The Hiriko, MIT’s new urban robo-car, is just 100 inches long. Also, it basically transforms into a shopping cart. Which means three of the little pod mobiles can fit in a single parking space, and that they’ll prove ideal for slinking around city streets. MIT’s Changing Places research group designed them to supplement mass transit, and imagines small fleets docking at various nodes around big cities.
And that’s the best part, as Pacific Standard explains, “for parking they collapse to just 60 inches, and nest together like shopping carts. Drivers use them like shared bikes, picking up a car at a Hiriko depot near where they're coming from, and dropping it at one near their destination.” The idea is to address the "last mile" problem of mass transit. The cars "might be most useful at the edges of cities where the transit network is sparse," explains architect Kent Larson, director of the MIT research group. "In an inner city where it's very walkable to begin with and then you have good trams or subways or buses, you don't need the vehicles so much. But at the edges you have a desperate need for additional mobility."
These fellas are intended to pick up the slack between major transit lines in still-densely populated areas, not to serve as your primary mode of commuter transport. Imagine using one to run errands around Brooklyn, wherever the G train can’t take you (so pretty much everywhere), or across the outer rings of San Francisco.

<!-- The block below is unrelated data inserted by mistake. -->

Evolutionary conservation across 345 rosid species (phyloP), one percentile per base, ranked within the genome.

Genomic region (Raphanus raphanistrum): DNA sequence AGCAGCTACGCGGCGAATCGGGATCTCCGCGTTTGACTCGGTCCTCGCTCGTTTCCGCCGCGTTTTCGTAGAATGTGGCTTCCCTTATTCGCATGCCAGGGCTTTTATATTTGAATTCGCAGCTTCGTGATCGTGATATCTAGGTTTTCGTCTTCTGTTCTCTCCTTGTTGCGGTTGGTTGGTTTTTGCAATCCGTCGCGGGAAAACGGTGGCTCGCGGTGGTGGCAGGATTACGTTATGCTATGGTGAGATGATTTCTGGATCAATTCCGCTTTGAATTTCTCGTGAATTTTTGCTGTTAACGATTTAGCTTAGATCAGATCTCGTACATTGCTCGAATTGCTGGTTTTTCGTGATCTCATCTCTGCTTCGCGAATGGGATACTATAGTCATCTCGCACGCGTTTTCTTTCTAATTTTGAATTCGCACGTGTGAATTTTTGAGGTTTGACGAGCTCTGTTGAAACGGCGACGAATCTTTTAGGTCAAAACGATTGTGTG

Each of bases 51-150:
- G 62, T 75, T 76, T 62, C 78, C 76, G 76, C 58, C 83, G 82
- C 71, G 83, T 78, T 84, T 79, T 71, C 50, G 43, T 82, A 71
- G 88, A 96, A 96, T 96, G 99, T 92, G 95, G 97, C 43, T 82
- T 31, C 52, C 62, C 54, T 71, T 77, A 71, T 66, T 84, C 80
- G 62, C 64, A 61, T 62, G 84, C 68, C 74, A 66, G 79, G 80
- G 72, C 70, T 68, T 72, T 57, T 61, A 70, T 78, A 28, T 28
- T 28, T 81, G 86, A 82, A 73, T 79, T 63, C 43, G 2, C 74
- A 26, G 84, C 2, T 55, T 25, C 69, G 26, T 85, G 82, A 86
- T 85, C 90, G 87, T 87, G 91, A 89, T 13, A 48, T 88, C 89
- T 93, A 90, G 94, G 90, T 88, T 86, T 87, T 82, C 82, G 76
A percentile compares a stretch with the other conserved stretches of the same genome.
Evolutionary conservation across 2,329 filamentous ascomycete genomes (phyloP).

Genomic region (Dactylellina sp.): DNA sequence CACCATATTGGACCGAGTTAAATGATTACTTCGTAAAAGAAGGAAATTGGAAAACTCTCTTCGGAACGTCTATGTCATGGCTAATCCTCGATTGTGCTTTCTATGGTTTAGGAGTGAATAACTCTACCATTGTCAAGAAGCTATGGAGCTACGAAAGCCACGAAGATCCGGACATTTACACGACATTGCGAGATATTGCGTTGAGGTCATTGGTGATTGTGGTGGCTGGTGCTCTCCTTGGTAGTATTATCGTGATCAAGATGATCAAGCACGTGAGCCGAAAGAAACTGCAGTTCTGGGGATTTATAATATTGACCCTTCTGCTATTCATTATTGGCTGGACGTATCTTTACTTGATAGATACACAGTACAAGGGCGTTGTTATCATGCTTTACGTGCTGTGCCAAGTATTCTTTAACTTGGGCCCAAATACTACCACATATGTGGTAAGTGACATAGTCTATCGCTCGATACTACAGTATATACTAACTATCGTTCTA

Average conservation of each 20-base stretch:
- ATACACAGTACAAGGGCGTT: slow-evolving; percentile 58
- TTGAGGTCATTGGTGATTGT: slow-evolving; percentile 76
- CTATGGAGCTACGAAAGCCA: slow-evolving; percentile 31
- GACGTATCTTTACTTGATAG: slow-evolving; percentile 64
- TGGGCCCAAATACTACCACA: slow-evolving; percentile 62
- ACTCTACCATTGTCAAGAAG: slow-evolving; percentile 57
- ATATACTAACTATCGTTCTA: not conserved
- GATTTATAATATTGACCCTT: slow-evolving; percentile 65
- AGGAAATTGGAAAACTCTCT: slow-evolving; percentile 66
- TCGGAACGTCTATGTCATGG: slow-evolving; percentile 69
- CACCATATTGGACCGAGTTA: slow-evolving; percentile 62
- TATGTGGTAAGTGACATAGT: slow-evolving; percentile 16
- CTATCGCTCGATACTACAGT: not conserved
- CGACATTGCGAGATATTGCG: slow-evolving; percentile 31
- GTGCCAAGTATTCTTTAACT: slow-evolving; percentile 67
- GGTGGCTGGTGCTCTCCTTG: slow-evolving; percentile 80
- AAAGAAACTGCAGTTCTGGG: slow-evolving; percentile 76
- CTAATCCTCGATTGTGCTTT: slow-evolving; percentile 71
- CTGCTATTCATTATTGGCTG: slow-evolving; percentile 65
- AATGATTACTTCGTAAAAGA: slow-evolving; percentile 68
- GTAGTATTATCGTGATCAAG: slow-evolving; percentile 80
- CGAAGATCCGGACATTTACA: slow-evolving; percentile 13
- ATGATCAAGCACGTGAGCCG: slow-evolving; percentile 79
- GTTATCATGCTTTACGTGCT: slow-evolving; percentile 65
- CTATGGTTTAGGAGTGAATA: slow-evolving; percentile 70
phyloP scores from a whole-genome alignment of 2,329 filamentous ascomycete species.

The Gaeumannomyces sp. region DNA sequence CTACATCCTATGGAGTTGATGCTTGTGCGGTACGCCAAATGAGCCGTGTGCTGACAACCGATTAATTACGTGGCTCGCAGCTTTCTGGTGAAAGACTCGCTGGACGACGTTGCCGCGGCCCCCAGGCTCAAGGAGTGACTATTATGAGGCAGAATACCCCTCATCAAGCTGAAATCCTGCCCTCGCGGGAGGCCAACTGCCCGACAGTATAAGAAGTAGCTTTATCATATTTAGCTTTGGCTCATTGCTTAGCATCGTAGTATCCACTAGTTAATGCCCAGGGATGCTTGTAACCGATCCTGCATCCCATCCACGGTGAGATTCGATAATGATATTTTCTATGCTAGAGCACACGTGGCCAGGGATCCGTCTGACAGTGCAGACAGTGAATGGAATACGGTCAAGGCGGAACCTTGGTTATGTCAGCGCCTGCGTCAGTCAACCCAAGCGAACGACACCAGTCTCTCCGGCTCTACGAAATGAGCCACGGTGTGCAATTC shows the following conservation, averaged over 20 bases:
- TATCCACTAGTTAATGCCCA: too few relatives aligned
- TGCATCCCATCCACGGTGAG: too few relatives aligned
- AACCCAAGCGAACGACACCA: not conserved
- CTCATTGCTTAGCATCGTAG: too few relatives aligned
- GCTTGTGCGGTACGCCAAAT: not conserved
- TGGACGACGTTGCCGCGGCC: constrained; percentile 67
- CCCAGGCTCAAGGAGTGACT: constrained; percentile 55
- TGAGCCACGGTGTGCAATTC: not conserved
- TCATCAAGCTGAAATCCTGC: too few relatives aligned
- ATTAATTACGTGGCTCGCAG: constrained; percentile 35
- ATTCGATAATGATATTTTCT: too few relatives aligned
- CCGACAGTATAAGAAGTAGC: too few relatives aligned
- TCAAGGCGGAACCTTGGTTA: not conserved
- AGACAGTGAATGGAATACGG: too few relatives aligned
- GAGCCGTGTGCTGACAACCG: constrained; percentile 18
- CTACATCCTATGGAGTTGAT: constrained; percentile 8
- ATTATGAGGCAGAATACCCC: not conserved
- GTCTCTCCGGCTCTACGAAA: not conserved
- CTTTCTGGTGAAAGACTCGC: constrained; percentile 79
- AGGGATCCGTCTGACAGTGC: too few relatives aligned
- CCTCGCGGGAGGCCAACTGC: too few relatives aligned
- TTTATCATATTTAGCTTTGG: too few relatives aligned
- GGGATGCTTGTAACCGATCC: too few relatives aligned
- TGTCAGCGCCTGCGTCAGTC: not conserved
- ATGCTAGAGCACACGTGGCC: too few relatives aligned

Twenty prototypes are being manufactured in Spain, though PSMag says it’ll be several use before they’re sent out to the first batch of cities, which will probably include San Francisco, Barcelona, Berlin and Hong Kong.
So, do we need these little transformer robo-shopping-cart-car hybrids? I dunno. They will ostensibly be cheap—like $16,000 per unit—but unless they’re cheaper than the cost of adding an additional bus route in an urban area, it’s still hard to see how they’ll effectively solve the “last mile” problem more effectively than other already available forms of transit. Remember, they’d have to be regularly maintained and repaired, and measures enforced to make sure they weren’t stolen.
But people love pod cars; their futuristic aesthetic activates some Jetson-esque cultural detritus still lingering from past days of pining for the future. It’s why people are in irrational awe of Personal Rapid Transit, which is like the Hiriko without independent mobility—they’re artifacts of a nostalgic future we assume we should still be reaching for. They look cool.
That said, regardless of the source of our fascination with the vehicles, said fascination does come with some actuarial benefits—they can get citizens jazzed about city transit for example, bolster tourism, and so on. If San Francisco so much as runs a test program with 12 Hirikos, that’s instant headlines. But it remains to be seen whether they’ll be a key part of citywide transit as well.